My new Polish friend, Pawel, and I stepped off our boat in Lake Atitlan and began wondering what to do with the hour we had to explore the town we’d just arrived in. As usual, we were swarmed by people offering to take us on tours of the town. One tuk-tuk driver said simply, “Do you want to go see Maximon.”
Suddenly, I remembered reading about the Mayan evil saint called Maximon. After a quick look at his guide book, my accomplice was on board and we hopped aboard a tuk-tuk. If you want to visit Maximon, you have to go with a local who knows where this idol is. The statue is moved from house to house each year.
After a short drive our newly hired tuk-tuk driver said we’re here. It just looked like a normal street, lined with shops. Surely, there were no houses here. Then, he took off down a narrow alley. When I say narrow, this thing was about a meter wide, and had sharp 90 degree turns. It’d be an excellent site for a mugging.
As we approached the first corner, me following behind the guide first, I adjusted my tripod to a position where I could use it to throw a quick punch. Our guide saw me do this and offered to carry it for me. He was either a really nice guy, or trying to disarm me. I said I’d hold onto it. Taking each corner wide and poking my head out to see what was lurking round the bend, we weaved our way back to a residential area.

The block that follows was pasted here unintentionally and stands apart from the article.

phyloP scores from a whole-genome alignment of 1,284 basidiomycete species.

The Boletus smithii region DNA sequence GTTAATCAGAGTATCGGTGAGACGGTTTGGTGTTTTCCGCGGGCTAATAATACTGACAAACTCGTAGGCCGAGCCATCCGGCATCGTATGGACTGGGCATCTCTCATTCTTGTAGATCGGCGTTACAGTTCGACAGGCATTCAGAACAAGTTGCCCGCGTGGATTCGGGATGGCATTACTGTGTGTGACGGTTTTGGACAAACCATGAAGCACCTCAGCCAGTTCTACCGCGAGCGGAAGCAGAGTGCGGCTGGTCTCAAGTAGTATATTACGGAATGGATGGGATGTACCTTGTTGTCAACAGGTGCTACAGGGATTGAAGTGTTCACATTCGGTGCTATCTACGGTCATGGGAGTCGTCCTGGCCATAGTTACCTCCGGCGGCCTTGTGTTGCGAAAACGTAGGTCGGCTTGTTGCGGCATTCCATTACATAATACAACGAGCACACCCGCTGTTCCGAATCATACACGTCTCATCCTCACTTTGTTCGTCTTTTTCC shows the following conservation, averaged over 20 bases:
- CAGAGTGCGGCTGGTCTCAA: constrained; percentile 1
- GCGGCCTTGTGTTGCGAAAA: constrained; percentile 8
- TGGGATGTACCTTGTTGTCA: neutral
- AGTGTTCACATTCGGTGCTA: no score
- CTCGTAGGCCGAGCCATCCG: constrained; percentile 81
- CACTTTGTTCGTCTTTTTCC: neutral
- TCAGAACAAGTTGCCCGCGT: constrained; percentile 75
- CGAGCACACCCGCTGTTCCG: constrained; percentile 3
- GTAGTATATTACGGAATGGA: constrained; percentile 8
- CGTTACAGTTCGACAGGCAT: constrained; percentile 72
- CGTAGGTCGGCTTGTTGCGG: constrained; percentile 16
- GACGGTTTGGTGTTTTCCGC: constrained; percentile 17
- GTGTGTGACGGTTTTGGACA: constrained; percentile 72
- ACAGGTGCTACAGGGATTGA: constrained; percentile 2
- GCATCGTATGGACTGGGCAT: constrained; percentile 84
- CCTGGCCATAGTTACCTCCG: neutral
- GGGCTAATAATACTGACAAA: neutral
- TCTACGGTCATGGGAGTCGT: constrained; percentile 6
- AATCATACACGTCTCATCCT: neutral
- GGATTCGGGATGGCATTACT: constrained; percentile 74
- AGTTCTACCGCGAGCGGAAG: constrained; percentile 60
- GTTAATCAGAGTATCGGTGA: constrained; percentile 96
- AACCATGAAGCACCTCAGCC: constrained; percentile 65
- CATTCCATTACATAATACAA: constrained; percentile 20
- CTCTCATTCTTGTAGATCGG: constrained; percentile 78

When we reached our destination it was obvious. An open door with a dark interior venting smoke from the inside was in front of us. Our guide said we were lucky because they were in the middle of a ceremony. Then, he walked inside. Pawel and I exchanged a look of trepidation before we were beckoned to follow.
As I stepped into the room I was immediately hit in the eyes by thick, hanging incense smoke. My eyes watered as my nose took up the rich bouquet and I had to resist the urge to sneeze. As I got my sight back and my eyes adjusted to the darkness, I discovered we were in a very strange place. A wooden idol, Maximon, sat in the middle of the room. In front of him, colored candles that had burnt down to pools of wax littered the floor, still flaming. To my right, about a dozen Mayan women sat in silence, holding tall candles.
A man stood face to face with Maximon, speaking to him angrily. It sounded like they were in the middle of a pretty serious argument. At this point, our guide moved deeper into the room, to the far corner. We picked our way past the pools of fire, women and angry men. He then told us about what was going on in the room, but it was so overwhelming it was difficult to take it in.
We returned outside and were told that if we wanted to take any pictures, it cost ten quetzales for three photos. I only had large notes so was stuck with a bit of a problem. Fortunately, my companion had a solitary 10 quetzales note, and was good enough to let me go in and take the photos for the both of us. It’s a good thing I had three chances. The first photo was framed strangely in the dark, in the second a man walked in front of me, and the third… can be seen below.